Friday, February 10, 2012

Movie Review: "Extremely Loud & Incredibly Close" By Nathan Hinds

"Extremely Loud & Incredibly Close" is a 2011 release directed by Stephen Daldry, starring Tom Hanks, Sandra Bullock, Thomas Horn, and Max von Sydow with a running time of 129 minutes.

The film centers around Oskar(Horn) who's father died in the attacks on the Twin Towers on September 11th, 2001. It follows his journey to find the lock to which a key, he believes his father left him, will fit. What starts out as a simple treasure hunt for Oskar, turns into a journey where he will learn lessons about grieving, love, forgiveness, and acceptance. It is a movie with a powerful message and a subject that might still be too painful for some to deal with, but a story that is worth telling. Although the film has its flaws, overall it is a journey that I enjoyed taking.

The film centers around the Schell family, and the events before, during, and after 9/11. Oskar and his father (Hanks) have a great relationship, and their favorite activity is making elaborate scavenger hunts they call "Reconnaissance Expeditions". After Oskar's father is killed in the attacks on the World Trade Center on 9/11, Oskar is left confused, devastated, and feeling completely alone. He still has his mother (Bullock), and while they don't have a bad relationship, he has always connected better with his father. Before 9/11, Oskar and his father had been working to find the fictitious 6th Burrow in New York that his father told him about. When Oskar goes into his fathers room one year after his death, he finds a mysterious key that is connected to someone named Black. Oskar hopes this key will lead him to answers about the 6th Burrow, but more than anything it is his last way to stay connected to his father. 

So Oskar sets out on a journey to talk to every one of the 400+ Blacks that are listed in New York City. Along the way he meets people who want to share there own story or to try to comfort Oskar even though he isn't seeking comfort from anyone. Here is my first problem with the movie: Oskar isn't a very likable character. He's, for lack of a better term, a pain in the ass. The movie hints at him possibly having Asperger's Disease which would explain his awkward and somewhat hostile and compulsive behavior. Since they never really absolutely say this, I still just think the kid is a pain in the ass. Oskar acted the same way even before his father died so its not that I'm being insensitive to a kid who's father died. Another reason that its hard for me to like him is that he is always carrying around a tambourine, which somehow the obnoxious sound of a tambourine is somewhat relaxing to him. Wherever Oskar moves you have to hear that awful rattling of one of the most annoying instruments on the planet. I'm not sure how, of all the tools the director could have given to Oskar to comfort him, he had to go with that one. Another problem I had with the film was the slow motion shot of Tom Hanks falling from the Trade Center, accompanied by soothing piano music, as if it is supposed to be a beautiful image. I thought that was highly inappropriate and insensitive knowing that actually happened to people. Watching the coverage that day, one of the most vivid memories were of the people falling from the towers, and I assure you there was nothing beautiful or soothing about it.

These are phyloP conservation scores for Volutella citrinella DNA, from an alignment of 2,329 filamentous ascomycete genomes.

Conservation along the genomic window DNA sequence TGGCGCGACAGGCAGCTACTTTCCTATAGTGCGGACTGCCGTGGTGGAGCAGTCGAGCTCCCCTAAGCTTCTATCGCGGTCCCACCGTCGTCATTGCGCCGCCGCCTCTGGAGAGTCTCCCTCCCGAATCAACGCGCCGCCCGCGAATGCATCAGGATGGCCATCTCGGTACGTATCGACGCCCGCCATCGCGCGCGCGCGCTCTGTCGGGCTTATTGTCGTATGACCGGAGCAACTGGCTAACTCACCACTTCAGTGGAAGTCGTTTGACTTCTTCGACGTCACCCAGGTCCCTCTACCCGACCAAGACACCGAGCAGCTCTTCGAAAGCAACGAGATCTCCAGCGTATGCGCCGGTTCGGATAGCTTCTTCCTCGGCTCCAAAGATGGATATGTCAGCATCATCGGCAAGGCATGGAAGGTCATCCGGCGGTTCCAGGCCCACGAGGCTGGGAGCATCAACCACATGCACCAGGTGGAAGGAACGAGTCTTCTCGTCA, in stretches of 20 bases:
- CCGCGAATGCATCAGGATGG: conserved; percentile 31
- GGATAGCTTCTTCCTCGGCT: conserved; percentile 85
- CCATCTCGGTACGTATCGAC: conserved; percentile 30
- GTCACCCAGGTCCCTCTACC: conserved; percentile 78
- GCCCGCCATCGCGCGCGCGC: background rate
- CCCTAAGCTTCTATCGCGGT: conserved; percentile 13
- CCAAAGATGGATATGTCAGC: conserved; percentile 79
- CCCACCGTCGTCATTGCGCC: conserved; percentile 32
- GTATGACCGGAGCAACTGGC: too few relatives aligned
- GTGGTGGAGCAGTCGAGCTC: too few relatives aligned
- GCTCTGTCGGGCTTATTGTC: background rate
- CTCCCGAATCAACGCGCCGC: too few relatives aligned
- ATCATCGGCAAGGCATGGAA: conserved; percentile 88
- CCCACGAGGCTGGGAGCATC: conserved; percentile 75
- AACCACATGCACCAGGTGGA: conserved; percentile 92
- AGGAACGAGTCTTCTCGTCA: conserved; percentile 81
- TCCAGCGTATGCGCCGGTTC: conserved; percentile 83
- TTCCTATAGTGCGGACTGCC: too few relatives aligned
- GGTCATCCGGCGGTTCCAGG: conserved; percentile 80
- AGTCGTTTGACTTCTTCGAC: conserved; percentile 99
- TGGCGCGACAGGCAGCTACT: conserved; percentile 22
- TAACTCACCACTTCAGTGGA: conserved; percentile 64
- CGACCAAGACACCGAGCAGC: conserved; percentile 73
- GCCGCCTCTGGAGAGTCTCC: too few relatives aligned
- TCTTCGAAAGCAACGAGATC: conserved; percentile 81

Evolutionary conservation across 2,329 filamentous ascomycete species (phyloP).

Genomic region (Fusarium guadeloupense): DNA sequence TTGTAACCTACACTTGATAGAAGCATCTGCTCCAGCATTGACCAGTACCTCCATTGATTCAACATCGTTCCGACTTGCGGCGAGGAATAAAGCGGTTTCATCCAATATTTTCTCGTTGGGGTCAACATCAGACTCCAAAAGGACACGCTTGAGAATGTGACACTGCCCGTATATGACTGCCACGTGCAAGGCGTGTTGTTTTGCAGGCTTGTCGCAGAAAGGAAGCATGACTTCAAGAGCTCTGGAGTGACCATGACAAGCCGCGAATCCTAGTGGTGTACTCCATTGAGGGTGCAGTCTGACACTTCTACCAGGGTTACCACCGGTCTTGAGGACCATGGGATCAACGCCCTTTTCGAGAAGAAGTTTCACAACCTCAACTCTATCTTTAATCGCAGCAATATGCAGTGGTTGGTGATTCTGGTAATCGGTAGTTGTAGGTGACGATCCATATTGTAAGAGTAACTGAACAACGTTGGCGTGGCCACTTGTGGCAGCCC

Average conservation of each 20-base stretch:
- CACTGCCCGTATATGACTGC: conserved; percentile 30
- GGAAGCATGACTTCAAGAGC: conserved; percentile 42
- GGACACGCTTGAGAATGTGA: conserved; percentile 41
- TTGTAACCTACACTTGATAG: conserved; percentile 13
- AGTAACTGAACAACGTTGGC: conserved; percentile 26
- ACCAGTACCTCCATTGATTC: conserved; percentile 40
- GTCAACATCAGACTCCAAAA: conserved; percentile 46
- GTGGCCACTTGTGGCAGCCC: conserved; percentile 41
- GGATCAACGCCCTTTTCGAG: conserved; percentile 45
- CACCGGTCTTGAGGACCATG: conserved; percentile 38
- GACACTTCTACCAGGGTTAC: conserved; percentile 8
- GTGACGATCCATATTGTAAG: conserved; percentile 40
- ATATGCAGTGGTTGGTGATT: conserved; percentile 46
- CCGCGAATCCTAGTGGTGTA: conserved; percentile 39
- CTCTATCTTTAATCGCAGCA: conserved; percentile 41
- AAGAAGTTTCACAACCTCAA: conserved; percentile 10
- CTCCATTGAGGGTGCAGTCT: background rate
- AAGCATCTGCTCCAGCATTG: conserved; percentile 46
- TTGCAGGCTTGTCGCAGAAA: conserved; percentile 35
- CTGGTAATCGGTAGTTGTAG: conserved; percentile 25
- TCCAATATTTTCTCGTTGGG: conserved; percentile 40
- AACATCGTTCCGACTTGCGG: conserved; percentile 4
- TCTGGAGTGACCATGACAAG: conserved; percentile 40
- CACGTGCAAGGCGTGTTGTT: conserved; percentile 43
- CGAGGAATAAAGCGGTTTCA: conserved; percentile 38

But on Oskar's journey he meets many people including the non-speaking Renter (Max von Sydow) who stays in Oskar's grandmothers apartment. Sydow's character garnered him an Oscar nod for best supporting actor - apparently the Academy really has a thing this year for silent roles. Despite The Renters lack of talking, Oskar finds comfort and the ability to confide in him. Not until he decides to take The Renter on his journey with him does he start to unlock the secrets surrounding the key and several others that he had never even knew existed. He starts to think that maybe there is more to The Renter than what he is writing for Oskar to read on his notepad. When Oskar finally finds out what the key goes to, he may not find the answers he was looking for, but he definitely finds what he needs. That scene was a pretty crucial turning point in the film for me. It went from focusing on one kid's journey, to instead showing how the events on 9/11 effected everyone around him, and how they are all trying to deal with it in there own way.

One of the most interesting aspects of this movie were six voicemails Oskar's dad left him while he was stuck in the World Trade Center. You gradually hear each one throughout the film. And while this part was obviously very sad, it still had me fascinated and on the edge of my seat waiting for the next one and what I was going to hear.


The message of this film clearly is much bigger than a kid looking for the mystery surrounding a key. It's about how loss effects people, and how each person deals with it is vastly different from one another. Ultimately, all it takes is time, understanding, and love. These are the things that Oskar learns on his journey, and in the end, even though things don't necessarily turn out the way he expected, he learns the lessons his father ultimately was trying to instill in him. Even though for me Oskar's character wasn't very likable, the overall message of this story outweighed that. So I say watch it.